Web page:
Due to data constraints the AMB simulations (bottom section of Exhibit 6.1) are for a slightly different period than the caseload simulations -- 1980.4 to 1993.3 instead of 1979.4 to 1994.3. The first of the three subperiods examined differs from the corresponding subperiod for the caseload simulations -- the first year of the four-year period used in the latter is omitted in the former -- and the last one-year subperiod is omitted for lack of data.
1980.4 - 1983.3 Subperiod
This period includes the implementation of OBRA81. The model predicts that implementation of the various provisions of OBRA81 increased AMB substantially; the average annual percentage point increase in this period due to the AFDC benefit variables is 1.1 percent. Yet actual AMB declined, at an average annual rate of 3.3 percent. The labor market and other variables in the model predict small declines, but the model obviously misses the major source of the decline. According to the estimates, changes in the AFDC benefit variables increased, rather than decreased, AMB over the period. These variables, however, do not include the effects of OBRA81 that are captured by the year dummies. The dummy coefficient for 1981 is -.048 (4.8 percent) after adjusting for seasonality. The adjusted coefficient for the previous year, however, is even larger in magnitude (-.063) suggesting that the changes not captured by the model that account for the AMB decline during this period occurred in advance of OBRA81. These could be changes external to the program that affect the composition of the caseload or the benefits they receive, or program changes that are not picked up by the model (e.g., tightening of rules concerning disregards.)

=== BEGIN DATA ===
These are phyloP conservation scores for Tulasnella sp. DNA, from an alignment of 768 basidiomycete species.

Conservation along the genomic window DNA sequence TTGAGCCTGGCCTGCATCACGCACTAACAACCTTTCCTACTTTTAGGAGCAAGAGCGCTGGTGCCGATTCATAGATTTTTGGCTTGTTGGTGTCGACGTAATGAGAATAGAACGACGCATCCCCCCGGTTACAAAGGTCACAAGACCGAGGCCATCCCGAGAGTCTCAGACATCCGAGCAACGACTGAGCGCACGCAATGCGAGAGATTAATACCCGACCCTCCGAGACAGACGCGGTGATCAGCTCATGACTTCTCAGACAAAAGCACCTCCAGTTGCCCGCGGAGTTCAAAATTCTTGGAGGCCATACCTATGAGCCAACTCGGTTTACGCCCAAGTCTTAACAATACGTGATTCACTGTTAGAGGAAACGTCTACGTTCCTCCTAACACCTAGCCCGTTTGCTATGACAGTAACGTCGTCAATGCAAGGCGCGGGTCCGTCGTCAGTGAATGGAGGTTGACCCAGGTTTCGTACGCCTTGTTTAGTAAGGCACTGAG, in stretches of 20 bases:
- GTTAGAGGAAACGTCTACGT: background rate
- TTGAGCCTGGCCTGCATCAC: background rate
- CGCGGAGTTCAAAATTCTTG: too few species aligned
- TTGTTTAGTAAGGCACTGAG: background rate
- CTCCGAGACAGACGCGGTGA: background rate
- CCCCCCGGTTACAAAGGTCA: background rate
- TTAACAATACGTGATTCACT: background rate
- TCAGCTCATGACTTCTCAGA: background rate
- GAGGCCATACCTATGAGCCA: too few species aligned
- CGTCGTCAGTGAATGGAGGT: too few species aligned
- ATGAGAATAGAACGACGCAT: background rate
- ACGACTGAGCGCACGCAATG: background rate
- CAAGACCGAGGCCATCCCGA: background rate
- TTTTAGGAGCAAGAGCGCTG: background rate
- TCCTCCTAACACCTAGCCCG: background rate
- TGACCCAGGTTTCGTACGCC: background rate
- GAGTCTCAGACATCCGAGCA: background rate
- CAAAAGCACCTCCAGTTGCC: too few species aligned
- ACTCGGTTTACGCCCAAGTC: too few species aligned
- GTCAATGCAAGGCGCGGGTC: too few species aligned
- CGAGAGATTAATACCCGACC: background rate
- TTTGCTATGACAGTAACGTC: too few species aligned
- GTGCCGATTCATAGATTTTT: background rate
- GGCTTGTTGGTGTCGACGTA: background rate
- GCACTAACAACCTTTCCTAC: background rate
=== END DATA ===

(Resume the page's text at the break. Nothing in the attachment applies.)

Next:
1983.4 - 1989.3 Subperiod
Actual AMB fell slightly during this period, while the model predicts growth of 0.5 percent per year. The source of the predicted growth is primarily the vital statistics variables.
1989.4 - 1993.3 Subperiod
AMB also fell at a rapid rate during this period -- -4.1 percent per year. While the model predicts some decline, the size of the predicted decline (1.7 percent per year) is substantially smaller. The factor driving the model's predictions is changes in the AFDC benefit variables.
Average monthly benefits declined substantially over the full period, at an average annual rate of 2.0 percent. This decline is not predicted by the state-level variables in the model, however; instead, they predict no change.
One intriguing finding is that the average annual percent decline in AMB that is not accounted for by the state-level variables is approximately equal to the average annual percent increase in the caseload that is not accounted for by the same variables.(4) The implication of this finding is that the model accounts for essentially all of the long-term growth in total expenditures (i.e., in the product of the caseload and AMB). An analogous finding applies to the subperiod from 1989.4 to 1993.3, but not in other subperiods. While the finding is intriguing, we know of no reason to think that it is other than fortuitous.